As part of a project at work I have to calculate the centroid of a set of points in 3D space. Right now I'm doing it in a way that seems simple but naive -- by taking the average of each set of points, as in:

centroid = average(x), average(y), average(z)

where x, y and z are arrays of floating-point numbers. I seem to recall that there is a way to get a more accurate centroid, but I haven't found a simple algorithm for doing so. Anyone have any ideas or suggestions? I'm using Python for this, but I can adapt examples from other languages.

+4  A: 

Nope, that is the only formula for the centroid of a collection of points. See Wikipedia:


You got it. What you are calculating is the centroid, or the mean vector.


A "more accurate centroid" I believe centroid is defined the way you calculated it hence there can be no "more accurate centroid".

Corporal Touchy
+2  A: 

you can use increase accuracy summation - Kahan summation - was that what you had in mind?

No, I'm not looking to get a more accurate sum before averaging, if that's what you mean. I was just wondering if I was calculating the centroid correctly. Thanks, though -- I hadn't even heard of this.
Marcel Levy
+1  A: 

Yes that is the correct formula.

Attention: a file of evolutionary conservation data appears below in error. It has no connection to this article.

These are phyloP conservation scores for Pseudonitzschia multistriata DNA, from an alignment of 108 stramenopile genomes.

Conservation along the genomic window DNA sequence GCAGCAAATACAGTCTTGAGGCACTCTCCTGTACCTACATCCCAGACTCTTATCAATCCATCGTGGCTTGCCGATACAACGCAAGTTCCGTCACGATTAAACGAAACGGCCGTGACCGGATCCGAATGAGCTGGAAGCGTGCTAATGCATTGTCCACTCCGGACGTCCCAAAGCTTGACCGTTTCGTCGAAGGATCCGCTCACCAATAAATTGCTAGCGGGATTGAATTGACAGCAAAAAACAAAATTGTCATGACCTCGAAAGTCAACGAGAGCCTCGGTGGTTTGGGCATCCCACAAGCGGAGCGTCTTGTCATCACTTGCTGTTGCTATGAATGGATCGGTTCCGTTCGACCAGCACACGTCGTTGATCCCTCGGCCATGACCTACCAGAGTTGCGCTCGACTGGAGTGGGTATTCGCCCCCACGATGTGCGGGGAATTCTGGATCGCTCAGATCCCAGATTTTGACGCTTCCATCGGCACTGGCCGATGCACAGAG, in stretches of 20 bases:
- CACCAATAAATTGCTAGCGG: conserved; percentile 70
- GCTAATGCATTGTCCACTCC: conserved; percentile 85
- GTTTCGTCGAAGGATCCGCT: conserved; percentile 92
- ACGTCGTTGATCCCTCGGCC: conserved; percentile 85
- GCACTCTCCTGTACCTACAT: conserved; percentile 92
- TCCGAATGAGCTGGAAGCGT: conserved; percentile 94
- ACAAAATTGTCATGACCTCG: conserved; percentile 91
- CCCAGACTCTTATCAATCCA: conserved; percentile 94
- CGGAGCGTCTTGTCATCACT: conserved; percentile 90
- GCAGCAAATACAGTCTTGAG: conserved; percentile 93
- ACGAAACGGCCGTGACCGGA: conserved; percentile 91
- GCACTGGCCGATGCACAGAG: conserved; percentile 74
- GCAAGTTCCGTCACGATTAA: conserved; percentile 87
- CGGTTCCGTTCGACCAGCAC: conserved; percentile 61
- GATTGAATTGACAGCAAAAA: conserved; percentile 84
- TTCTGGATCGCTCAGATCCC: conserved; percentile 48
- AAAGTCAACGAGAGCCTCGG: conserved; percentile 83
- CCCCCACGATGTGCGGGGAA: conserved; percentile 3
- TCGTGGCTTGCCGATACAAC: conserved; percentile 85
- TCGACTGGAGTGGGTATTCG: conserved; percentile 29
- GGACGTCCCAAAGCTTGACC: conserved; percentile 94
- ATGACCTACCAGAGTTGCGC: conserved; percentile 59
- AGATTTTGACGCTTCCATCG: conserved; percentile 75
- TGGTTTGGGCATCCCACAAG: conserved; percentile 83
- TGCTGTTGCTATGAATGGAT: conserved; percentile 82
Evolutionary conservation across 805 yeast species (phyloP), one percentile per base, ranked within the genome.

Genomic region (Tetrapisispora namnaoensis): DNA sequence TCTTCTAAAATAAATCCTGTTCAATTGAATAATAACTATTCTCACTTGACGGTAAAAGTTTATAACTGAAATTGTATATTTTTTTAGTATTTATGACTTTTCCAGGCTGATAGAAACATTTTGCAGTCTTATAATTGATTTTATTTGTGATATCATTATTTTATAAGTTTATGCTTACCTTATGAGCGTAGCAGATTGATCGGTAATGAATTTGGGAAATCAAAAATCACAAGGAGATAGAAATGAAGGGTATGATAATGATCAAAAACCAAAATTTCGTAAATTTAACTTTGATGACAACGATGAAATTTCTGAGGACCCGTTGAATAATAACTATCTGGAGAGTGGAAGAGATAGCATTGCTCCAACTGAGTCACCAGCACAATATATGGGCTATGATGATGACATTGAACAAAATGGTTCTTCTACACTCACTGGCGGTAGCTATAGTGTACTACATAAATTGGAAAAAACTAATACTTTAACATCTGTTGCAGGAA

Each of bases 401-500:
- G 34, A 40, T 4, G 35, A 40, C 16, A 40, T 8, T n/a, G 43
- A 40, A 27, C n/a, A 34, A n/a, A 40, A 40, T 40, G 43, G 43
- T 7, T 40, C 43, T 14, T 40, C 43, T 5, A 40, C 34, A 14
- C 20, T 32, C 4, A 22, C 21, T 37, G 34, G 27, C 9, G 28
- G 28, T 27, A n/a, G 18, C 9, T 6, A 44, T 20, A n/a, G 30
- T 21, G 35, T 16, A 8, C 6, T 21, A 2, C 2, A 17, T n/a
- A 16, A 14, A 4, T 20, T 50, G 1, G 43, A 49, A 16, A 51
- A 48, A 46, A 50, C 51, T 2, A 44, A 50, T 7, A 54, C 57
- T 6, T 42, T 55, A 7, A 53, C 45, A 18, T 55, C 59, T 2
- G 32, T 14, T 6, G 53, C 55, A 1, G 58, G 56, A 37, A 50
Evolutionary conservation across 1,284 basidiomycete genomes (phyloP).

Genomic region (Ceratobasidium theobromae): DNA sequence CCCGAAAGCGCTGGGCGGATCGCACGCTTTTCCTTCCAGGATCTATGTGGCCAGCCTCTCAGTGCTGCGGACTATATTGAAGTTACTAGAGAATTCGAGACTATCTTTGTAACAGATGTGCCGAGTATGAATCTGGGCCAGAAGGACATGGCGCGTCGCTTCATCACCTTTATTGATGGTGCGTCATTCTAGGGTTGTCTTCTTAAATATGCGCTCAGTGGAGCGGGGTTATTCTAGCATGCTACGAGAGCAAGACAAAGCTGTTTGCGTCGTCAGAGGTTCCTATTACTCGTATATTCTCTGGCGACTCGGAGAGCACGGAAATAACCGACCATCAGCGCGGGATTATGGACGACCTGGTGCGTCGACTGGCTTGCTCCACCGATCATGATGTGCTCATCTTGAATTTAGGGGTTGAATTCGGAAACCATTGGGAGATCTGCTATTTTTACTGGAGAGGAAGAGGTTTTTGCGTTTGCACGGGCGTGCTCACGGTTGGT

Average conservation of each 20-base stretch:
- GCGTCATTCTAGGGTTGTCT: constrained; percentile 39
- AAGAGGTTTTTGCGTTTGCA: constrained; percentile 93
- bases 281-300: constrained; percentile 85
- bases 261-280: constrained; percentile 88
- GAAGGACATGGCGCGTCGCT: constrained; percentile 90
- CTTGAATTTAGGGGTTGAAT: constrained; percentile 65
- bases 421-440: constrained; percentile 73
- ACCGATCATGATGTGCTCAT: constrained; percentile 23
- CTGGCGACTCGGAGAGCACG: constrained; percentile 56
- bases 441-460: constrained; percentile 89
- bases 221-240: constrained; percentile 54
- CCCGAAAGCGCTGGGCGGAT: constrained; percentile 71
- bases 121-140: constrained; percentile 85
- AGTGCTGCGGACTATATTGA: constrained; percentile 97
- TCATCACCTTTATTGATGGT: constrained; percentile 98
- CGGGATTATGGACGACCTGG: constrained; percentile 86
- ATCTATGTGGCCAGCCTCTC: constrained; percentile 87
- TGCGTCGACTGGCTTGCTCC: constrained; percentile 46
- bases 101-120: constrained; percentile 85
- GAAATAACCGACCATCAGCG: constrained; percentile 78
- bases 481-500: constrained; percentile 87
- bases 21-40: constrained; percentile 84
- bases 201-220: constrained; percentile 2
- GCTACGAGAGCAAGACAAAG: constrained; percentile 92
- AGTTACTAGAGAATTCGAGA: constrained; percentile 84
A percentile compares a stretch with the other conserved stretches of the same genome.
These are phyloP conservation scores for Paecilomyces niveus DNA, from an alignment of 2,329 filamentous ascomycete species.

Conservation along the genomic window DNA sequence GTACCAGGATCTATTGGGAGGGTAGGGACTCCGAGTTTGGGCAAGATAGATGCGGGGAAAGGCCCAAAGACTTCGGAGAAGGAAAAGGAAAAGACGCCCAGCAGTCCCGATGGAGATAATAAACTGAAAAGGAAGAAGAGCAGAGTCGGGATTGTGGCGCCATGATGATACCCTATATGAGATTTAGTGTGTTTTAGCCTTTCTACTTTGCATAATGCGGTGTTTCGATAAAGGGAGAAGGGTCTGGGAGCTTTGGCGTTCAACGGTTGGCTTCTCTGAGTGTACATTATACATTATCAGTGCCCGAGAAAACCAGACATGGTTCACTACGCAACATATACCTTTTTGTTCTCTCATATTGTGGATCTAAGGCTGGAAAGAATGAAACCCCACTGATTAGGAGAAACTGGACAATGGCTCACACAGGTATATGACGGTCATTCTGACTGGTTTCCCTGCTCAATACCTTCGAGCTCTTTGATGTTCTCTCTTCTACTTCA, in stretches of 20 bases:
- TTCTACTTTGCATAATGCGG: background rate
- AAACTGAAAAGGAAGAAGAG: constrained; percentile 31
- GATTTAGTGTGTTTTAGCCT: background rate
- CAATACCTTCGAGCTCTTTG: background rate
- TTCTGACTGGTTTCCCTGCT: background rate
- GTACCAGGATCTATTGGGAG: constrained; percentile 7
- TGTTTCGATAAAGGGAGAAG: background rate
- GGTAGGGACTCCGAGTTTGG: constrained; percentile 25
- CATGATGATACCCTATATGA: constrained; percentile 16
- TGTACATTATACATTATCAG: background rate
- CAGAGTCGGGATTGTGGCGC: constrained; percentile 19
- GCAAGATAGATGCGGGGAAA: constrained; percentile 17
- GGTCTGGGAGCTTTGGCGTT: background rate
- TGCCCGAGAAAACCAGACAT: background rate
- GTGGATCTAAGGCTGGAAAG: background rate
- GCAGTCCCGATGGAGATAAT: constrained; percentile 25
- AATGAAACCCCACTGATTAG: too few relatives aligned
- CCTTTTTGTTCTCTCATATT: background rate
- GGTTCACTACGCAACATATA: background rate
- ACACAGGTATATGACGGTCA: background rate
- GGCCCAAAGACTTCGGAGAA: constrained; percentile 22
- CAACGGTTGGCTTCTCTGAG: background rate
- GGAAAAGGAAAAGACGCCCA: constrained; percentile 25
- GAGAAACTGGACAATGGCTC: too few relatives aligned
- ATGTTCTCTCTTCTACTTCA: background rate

If you have a large number of points you can exploit the symmetry of the problem (be it cylindrical, spherical, mirror). Otherwise, you can borrow from statistics and average a random number of the points and just have a bit of error.

Specifically, the mean of a random subset of points is an unbiased estimator of the mean of the whole group.
Gregg Lind
+1  A: 

Potentially more efficient: if you're calculating this multiple times, you can speed this up quite a bit by keeping two standing variables

N  # number of points
sums = dict(x=0,y=0,z=0)  # sums of the locations for each point

then changing N and sums whenever points are created or destroyed. This changes things from O(N) to O(1) for calculations at the cost of more work every time a point is created, moves, or is destroyed.

Gregg Lind
+1  A: 
So if I understand this correctly, if the centroid is like the mean of a linear set, does convex hull peeling get you the point analogous to the median?
Marcel Levy